But the longtime apparel executive acknowledged the health crisis altered the company’s outlook on how large e-commerce will be going forward.
“I think the move to digital purchasing on all sorts of products, but especially apparel and footwear, is here to stay and will probably be bigger than we had originally thought,” Boyle said on “Closing Bell.”
In its July quarterly earnings report, Columbia reported a 40% decline in overall net revenues due in part to pandemic-related store closures. However, the outdoor apparel maker’s e-commerce sales spiked 72% compared with the year-ago period.
Underscoring the importance of a strong online shopping experience for customers, Boyle said the company’s “only surviving” capital expenditure project in 2020 was “a real complete redo on our own website.”
Boyle emphasized, however, that there is value offered by an in-store experience that cannot be matched digitally, especially for shoes and the other apparel offerings Columbia specializes in.
“Brick-and-mortar retail for these kind of products is not going to go away,” said Boyle, who has been CEO since 1988. He joined the Portland, Oregon-based company, which had been run by his father, in 1971.
“Our customers like to spend money on products that fit well and make them look good, and there’s no substitute for having something physically on and making that decision,” Boyle added.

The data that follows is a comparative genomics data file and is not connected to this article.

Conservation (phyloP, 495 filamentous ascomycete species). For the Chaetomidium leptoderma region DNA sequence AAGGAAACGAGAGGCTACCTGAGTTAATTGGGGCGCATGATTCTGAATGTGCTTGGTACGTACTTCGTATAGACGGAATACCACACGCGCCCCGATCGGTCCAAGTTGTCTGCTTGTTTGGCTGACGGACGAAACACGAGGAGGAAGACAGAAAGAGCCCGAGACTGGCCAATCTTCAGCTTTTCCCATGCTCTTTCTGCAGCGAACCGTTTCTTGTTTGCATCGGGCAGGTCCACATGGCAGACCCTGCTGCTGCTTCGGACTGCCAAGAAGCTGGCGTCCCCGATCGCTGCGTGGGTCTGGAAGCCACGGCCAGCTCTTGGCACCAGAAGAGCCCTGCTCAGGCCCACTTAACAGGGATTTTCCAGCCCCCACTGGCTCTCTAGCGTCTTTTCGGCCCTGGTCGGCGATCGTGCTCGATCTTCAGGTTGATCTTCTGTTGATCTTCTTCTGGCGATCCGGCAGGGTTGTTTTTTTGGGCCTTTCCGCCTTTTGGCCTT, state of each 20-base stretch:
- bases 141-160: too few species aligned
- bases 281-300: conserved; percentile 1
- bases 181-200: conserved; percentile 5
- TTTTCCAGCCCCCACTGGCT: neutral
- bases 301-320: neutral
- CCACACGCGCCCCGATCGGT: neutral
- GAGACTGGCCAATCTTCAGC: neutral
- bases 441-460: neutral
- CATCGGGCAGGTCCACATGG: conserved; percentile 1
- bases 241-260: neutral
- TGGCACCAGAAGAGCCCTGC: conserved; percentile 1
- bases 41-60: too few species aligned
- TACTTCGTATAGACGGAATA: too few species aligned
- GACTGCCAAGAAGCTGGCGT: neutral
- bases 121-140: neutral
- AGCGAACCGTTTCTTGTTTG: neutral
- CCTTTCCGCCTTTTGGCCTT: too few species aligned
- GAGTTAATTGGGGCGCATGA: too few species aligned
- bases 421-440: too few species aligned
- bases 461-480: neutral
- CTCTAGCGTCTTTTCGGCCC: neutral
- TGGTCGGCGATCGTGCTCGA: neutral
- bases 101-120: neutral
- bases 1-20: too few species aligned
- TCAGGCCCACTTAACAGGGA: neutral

Shares of Columbia closed higher by 1.5% Thursday to $88.29 apiece. The company, which has a market capitalization of about $5.8 billion, has seen its stock fall nearly 12% year to date.
The pandemic has had significant global economic consequences, but some industries and activities have benefitted from people’s growing interest in spending time outdoors. For example, bicycle sales have skyrocketed, leading to reported shortages. There also has been a run on recreational vehicles, such as motor homes.
Columbia has experienced the same shift and expects it to have staying power, Boyle said. “It always helps when [Dr.] Anthony Fauci tells people to go outside, at least for our company,” he said, referencing the White House coronavirus advisor and infectious disease expert.
“People are looking at the outdoors, it’s a safe way to spend time, reasonably inexpensively, with their families, and I think we’re in the right position,” Boyle added. “Frankly, if we were selling tailored apparel or formal apparel, it’d be a much different story.”